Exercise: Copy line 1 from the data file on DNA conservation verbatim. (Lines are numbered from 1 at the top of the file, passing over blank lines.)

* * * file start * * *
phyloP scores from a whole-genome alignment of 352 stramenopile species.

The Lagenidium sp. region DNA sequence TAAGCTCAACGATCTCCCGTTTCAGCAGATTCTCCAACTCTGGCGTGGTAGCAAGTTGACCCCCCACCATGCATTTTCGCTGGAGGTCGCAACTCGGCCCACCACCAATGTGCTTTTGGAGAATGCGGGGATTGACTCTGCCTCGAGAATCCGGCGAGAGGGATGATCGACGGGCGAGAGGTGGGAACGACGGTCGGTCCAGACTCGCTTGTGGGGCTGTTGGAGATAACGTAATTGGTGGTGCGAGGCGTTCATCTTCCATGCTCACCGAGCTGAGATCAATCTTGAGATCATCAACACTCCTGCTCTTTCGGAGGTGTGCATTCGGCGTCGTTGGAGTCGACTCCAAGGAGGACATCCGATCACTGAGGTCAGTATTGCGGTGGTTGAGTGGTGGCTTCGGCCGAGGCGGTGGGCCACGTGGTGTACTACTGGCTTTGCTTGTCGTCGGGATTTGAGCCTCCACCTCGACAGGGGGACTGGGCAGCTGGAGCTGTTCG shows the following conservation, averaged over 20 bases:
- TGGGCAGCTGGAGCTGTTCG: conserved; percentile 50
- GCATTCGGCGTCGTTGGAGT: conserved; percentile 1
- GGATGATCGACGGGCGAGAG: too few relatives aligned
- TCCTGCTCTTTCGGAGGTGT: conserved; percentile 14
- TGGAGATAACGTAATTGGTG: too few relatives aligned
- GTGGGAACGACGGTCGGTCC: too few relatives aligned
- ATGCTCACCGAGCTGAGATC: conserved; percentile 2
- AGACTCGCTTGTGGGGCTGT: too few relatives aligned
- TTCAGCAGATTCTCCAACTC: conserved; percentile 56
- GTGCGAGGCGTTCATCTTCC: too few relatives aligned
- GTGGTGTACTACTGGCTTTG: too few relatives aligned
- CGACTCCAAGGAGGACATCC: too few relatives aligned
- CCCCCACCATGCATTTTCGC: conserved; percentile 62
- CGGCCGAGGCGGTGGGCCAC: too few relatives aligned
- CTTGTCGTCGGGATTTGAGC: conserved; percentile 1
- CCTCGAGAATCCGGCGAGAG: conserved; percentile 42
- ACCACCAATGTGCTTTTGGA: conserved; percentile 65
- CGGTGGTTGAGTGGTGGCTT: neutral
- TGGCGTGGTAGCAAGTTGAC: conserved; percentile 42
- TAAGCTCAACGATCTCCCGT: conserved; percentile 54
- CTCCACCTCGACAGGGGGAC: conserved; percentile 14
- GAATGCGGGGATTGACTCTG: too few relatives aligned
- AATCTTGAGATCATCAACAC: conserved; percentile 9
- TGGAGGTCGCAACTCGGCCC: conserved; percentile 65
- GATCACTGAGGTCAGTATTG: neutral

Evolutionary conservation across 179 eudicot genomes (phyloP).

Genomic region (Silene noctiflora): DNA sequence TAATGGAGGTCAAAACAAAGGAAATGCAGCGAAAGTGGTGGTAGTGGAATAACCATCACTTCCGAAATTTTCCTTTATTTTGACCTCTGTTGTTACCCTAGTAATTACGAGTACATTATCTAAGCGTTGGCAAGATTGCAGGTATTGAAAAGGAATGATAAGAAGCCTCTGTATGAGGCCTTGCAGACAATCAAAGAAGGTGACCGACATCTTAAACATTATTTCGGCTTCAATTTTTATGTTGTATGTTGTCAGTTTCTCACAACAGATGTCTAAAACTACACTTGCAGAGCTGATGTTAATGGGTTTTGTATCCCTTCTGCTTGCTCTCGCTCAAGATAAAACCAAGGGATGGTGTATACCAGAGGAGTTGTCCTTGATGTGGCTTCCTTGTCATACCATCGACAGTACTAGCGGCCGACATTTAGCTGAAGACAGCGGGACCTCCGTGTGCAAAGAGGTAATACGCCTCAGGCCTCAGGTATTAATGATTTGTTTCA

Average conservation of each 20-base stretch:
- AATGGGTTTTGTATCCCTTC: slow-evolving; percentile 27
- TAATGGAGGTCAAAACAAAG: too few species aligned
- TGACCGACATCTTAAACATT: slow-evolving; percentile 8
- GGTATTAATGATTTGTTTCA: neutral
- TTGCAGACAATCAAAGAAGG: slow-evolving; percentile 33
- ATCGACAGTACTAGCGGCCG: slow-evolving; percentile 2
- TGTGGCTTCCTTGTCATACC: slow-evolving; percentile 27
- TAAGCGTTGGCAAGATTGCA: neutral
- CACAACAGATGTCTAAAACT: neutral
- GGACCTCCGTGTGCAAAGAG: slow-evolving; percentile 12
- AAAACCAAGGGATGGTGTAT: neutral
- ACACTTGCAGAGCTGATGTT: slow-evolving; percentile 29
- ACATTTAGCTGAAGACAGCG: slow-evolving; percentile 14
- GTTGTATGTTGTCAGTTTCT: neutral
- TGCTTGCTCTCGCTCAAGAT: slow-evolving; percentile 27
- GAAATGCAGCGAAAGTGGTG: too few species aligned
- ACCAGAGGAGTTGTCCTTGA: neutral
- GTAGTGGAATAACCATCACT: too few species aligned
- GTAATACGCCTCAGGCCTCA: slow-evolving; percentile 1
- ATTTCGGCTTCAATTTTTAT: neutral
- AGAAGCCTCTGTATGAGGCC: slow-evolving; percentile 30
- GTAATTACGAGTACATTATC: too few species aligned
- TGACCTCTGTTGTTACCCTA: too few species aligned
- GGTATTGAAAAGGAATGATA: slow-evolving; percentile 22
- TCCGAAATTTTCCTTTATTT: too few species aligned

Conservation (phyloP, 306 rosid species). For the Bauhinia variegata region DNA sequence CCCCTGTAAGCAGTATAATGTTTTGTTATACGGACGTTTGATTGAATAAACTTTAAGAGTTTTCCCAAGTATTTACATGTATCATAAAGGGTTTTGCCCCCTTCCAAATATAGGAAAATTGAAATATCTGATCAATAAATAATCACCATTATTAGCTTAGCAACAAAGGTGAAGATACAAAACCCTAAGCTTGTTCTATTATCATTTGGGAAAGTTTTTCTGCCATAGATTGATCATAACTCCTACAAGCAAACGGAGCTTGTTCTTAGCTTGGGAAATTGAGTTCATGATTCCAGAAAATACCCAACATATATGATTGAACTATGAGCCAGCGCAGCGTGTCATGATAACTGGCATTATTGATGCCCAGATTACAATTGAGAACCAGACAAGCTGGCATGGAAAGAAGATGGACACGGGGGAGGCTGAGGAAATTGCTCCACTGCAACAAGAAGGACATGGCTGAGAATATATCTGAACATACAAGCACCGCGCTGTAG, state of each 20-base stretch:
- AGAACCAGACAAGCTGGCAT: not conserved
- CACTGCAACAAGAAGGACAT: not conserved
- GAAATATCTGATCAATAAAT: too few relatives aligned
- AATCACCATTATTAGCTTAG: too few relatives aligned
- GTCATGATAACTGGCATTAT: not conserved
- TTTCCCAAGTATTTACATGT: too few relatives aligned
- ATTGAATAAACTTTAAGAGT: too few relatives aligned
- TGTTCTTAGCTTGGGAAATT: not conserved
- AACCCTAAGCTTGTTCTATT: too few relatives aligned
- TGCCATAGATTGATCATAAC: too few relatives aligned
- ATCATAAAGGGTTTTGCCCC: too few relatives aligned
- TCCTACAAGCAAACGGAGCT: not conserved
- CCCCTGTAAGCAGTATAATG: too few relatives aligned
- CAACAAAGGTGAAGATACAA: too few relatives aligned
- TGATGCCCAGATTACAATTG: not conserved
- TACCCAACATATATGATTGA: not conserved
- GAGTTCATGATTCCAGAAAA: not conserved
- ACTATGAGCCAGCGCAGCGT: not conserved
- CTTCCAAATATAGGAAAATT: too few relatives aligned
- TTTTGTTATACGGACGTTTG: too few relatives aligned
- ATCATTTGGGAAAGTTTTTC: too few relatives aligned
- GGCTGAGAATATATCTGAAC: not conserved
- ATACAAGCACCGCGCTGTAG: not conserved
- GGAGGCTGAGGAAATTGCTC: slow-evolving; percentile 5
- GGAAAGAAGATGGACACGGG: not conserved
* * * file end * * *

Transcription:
phyloP scores from a whole-genome alignment of 352 stramenopile species.